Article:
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1930 __ « Mental Radio : Does it work, and how ? »
Upton Sinclair (1878-1968)
Comment : Mental Radio: Does it work, and how? (1930) was written by the American author Upton Sinclair. This book documents Sinclair's test of psychic abilities of Mary Craig Kimbrough, his second wife, while she was in a state of profound depression with a heightened interest in the occult. She attempted to duplicate 290 pictures which were drawn by her husband. Sinclair claimed Mary successfully duplicated 65 of them, with 155 "partial successes" and 70 failures. These experiments were not conducted in a controlled scientific laboratory environment. The preface was written by Albert Einstein who praised Sinclair's observation and writing abilities as well as good faith and reliability. Einstein writes "The results of the telepathic experiments carefully and plainly set forth in this book stand surely beyond that which a nature investigator holds to be thinkable. On the other hand, it is out of the question in the case of so conscientious an observer and writer as Upton Sinclair that he is carrying on a conscious deception of the reading world; his good faith and dependability are not to be doubted." William McDougall was influenced by the book to establish the parapsychology department at Duke University. Walter Prince of the American Society for Psychical Research in Boston conducted an independent analysis of the results in 1932. Based on his analysis it was his opinion that chance, educated guessing, or conscious or subconscious fraud were not sufficient in explaining the data. He asserted that telepathy had been demonstrated in Sinclair's data. However, Sinclair's results have not been replicated. The existence of telepathy is still a matter of extreme controversy, and most scientists would claim that evidence for it does not exist. A scientific methodology that always shows statistically significant evidence of telepathy has yet to be discovered.Upton Sinclair is primarily known as the Pulitzer Prize- winning author of "The Jungle," "Oil," and "Dragon's Teeth," and as a fiery advocate of social justice and reform. Few know, however, of Sinclair's deep interest in, and connection to, psychic research. Sinclair's own wife, Mary Craig Kimbrough, claimed to have "mind reading" or telepathic abilities, and asked Sinclair to help her better understand these abilities. He devised a fascinating series of 300 tests that incontrovertibly proved the reality of telepathy while revealing the vast, untold powers of the mind. In one room, Sinclair would make a drawing and place it into a sealed envelope, while in another, Mary would "tune in," retrieve the image, and make her own copy. Or she would record a telepathic message sent from someone far away. Her accuracy rate was astonishing, leaving no room for random chance as an explanation, as they continued to collect scientific data over three years. In "Mental Radio," Sinclair describes remarkable experiments, comparing telepathy to radio broadcasting, with one brain sending out a "virbration" and another picking it up. The results convinced Sinclair that telepathy is real, that it is unaffected by distance, that it can be culitvated, trained and - most importantly - can be verified and studied scientifically. William McDougall, known as the "Dean of American Psychology" at the time, was so inspired by the Sinclair's work that he established the parapsychology department at Duke University, which went on to become, for a time, the country's premier paranormal research institution. (Compiled from various sources)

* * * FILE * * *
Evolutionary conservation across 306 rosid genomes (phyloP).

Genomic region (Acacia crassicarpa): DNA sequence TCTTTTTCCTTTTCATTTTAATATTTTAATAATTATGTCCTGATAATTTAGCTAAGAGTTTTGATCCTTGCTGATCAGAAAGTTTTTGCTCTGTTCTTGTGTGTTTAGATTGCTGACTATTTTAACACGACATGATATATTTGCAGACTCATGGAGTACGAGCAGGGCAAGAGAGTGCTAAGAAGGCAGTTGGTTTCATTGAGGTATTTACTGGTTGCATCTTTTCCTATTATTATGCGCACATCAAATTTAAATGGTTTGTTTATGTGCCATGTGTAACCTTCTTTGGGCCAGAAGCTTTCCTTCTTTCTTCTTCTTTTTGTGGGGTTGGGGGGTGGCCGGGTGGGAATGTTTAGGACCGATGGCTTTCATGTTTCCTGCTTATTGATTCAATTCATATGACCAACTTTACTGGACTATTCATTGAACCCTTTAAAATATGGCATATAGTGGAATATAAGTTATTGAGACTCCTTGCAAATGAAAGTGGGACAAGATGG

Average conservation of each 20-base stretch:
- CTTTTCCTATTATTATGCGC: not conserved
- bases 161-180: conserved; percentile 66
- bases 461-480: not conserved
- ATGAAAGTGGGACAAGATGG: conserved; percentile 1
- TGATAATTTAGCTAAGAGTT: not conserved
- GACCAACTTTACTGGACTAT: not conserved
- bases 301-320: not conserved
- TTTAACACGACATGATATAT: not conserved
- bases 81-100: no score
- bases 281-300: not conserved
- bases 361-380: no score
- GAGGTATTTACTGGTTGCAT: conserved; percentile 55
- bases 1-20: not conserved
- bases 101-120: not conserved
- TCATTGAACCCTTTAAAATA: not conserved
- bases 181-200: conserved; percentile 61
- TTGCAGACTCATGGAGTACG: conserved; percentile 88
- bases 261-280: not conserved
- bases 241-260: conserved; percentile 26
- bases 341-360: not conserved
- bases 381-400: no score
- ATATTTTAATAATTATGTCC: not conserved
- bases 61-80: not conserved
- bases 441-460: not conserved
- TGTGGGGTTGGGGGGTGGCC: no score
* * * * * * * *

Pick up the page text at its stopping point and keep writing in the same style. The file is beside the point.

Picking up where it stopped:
Original excerpt : « Chapter II.Telepathy, or mind-reading: that is to say, can one human mind communicate with another human mind, except by the sense channels ordinarily known and used.seeing, hearing, feeling, tasting and touching? Can a thought or image in one mind be sent directly to another mind and there reproduced and recognized? If this can be done, how is it done? Is it some kind of vibration, going out from the brain, like radio broadcasting? Or is it some contact with a deeper level of mind, as bubbles on a stream have contact with the water of the stream? And if this power exists, can it be developed and used? Is it something that manifests itself now and then, like a lightning flash, over which we have no control? Or can we make the energy and store it, and use it regularly, as we have learned to do with the lightning which Franklin brought from the clouds? These are the questions; and the answers, as well as I can summarize them, are as follows: Telepathy is real; it does happen. Whatever may be the nature of the force, it has nothing to do with distance, for it works exactly as well over forty miles as over thirty feet. And while it may be spontaneous and may depend upon a special endowment, it can be cultivated and used deliberately, as any other object of study, in physics and chemistry. The essential in this training is an art of mental concentration and autosuggestion, which can be learned. I am going to tell you not merely what you can do, but how you can do it, so that if you have patience and real interest, you can make your own contribution to knowledge. »
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